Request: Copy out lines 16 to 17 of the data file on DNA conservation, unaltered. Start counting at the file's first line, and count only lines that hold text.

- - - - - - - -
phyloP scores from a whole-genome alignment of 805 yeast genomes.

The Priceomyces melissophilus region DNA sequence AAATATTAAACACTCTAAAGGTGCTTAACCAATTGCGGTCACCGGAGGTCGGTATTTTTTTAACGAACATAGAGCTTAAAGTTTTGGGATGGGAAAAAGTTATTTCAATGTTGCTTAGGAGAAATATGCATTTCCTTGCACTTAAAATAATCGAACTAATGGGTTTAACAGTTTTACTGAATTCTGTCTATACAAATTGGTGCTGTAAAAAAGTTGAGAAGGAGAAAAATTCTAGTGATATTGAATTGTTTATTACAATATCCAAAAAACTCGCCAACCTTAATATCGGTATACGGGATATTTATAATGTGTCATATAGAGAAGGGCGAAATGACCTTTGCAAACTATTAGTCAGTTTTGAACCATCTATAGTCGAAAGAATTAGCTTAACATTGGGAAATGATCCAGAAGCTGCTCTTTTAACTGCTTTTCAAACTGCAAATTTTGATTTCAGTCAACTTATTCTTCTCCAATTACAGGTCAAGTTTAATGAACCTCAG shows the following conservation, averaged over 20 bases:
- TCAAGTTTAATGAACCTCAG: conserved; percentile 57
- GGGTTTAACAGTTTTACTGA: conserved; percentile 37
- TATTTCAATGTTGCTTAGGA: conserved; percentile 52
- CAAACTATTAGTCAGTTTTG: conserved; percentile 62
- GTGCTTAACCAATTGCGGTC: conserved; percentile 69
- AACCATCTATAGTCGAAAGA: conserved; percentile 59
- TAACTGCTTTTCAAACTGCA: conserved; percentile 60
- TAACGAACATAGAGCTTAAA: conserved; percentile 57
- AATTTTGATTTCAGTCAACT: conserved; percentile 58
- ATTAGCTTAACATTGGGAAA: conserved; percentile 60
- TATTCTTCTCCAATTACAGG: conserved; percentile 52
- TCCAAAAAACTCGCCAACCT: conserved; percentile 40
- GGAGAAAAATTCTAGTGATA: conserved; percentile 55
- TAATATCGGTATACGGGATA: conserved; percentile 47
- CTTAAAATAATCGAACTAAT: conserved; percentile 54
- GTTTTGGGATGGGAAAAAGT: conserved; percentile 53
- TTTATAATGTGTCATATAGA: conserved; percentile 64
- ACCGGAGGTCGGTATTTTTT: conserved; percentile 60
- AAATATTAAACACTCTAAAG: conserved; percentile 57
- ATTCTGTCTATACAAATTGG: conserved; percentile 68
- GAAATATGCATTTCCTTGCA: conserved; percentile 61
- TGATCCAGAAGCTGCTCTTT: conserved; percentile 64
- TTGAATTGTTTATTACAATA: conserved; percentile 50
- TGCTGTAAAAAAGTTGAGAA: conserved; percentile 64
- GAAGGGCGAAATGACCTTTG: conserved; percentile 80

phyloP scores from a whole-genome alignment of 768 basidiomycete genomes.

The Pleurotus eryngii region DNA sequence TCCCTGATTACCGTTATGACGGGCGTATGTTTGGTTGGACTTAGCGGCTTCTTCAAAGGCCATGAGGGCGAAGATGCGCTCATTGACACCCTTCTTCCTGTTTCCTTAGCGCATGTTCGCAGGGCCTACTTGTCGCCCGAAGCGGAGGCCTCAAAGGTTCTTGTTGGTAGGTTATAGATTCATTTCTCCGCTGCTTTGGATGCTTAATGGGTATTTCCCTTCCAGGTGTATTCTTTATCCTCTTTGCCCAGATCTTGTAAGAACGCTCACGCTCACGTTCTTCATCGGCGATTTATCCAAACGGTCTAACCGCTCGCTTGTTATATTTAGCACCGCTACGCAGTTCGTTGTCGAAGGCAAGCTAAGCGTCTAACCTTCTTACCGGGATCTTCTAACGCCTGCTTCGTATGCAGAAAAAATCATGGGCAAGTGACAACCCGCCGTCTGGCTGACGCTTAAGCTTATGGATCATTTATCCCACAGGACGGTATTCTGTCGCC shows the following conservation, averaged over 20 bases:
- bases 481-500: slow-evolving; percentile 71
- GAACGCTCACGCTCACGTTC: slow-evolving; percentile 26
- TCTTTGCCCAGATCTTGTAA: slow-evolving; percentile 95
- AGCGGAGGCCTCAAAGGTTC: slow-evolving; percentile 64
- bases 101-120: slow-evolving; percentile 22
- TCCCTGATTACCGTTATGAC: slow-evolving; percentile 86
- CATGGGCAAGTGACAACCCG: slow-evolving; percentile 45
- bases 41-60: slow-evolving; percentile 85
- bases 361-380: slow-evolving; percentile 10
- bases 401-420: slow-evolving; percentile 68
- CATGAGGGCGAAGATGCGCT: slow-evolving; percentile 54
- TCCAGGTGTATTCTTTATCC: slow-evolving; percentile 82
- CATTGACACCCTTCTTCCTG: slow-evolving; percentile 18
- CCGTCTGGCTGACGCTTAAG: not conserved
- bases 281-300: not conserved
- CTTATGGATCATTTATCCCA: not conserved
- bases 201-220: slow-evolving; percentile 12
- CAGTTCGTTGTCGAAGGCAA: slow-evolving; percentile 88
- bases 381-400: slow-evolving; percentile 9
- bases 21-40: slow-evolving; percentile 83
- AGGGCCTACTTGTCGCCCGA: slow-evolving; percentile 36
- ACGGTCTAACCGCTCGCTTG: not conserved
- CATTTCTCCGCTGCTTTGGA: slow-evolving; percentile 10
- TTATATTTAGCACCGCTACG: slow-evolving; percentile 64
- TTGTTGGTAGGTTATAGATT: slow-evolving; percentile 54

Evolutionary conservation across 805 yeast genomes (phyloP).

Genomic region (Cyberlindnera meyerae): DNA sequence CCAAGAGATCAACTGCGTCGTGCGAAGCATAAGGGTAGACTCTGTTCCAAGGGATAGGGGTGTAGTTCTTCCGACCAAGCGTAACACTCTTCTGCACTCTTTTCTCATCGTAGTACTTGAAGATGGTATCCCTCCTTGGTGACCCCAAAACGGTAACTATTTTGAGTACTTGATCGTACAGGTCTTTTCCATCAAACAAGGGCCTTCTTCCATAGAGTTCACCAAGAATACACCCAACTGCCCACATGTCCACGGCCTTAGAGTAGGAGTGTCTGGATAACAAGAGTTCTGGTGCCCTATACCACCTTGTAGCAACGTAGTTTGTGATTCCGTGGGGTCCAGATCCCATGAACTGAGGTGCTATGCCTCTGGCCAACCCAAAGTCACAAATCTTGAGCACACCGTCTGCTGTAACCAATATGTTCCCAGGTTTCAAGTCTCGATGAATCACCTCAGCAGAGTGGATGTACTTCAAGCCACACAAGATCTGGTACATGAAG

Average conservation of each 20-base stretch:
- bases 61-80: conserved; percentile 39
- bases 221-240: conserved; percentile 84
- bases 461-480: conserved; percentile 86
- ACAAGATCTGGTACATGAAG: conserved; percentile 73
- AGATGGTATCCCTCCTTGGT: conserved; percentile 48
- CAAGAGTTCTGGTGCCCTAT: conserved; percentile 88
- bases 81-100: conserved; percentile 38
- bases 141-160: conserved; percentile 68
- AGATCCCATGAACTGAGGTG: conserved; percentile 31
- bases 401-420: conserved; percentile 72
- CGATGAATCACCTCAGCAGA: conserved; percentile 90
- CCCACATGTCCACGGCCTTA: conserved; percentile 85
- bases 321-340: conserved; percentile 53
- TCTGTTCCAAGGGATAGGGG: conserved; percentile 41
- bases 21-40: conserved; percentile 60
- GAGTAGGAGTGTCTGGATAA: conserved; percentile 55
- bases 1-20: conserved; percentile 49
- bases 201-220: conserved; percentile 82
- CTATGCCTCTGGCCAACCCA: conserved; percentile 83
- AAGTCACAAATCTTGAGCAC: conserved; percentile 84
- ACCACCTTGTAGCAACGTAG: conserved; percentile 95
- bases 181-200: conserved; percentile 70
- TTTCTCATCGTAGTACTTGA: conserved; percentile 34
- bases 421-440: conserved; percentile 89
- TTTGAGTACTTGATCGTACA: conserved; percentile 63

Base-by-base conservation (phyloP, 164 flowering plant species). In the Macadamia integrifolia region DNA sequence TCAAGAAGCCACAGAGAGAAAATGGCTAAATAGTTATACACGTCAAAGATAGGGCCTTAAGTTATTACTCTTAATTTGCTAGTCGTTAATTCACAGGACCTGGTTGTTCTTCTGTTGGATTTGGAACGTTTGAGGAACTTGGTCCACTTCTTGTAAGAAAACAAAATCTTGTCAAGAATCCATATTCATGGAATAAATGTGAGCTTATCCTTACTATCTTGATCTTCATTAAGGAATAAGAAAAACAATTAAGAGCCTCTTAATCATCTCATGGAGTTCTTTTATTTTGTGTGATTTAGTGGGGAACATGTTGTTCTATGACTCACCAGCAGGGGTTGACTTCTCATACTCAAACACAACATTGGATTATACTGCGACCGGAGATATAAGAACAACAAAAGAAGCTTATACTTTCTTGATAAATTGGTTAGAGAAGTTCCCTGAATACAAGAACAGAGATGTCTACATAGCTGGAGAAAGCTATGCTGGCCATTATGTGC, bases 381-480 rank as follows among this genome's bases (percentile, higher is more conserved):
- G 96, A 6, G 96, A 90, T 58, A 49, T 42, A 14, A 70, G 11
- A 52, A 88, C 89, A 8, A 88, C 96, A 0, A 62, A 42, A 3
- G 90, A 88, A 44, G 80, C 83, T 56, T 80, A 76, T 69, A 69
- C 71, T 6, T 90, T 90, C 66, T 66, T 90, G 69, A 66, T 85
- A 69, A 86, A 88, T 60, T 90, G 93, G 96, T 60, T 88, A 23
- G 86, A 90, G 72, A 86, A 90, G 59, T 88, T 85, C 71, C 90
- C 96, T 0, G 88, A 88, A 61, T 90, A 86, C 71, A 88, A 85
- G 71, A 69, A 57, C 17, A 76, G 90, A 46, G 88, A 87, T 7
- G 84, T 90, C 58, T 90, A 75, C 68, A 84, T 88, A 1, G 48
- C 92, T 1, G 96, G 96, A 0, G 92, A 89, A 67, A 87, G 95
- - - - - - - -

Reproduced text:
- TAATATCGGTATACGGGATA: conserved; percentile 47
- CTTAAAATAATCGAACTAAT: conserved; percentile 54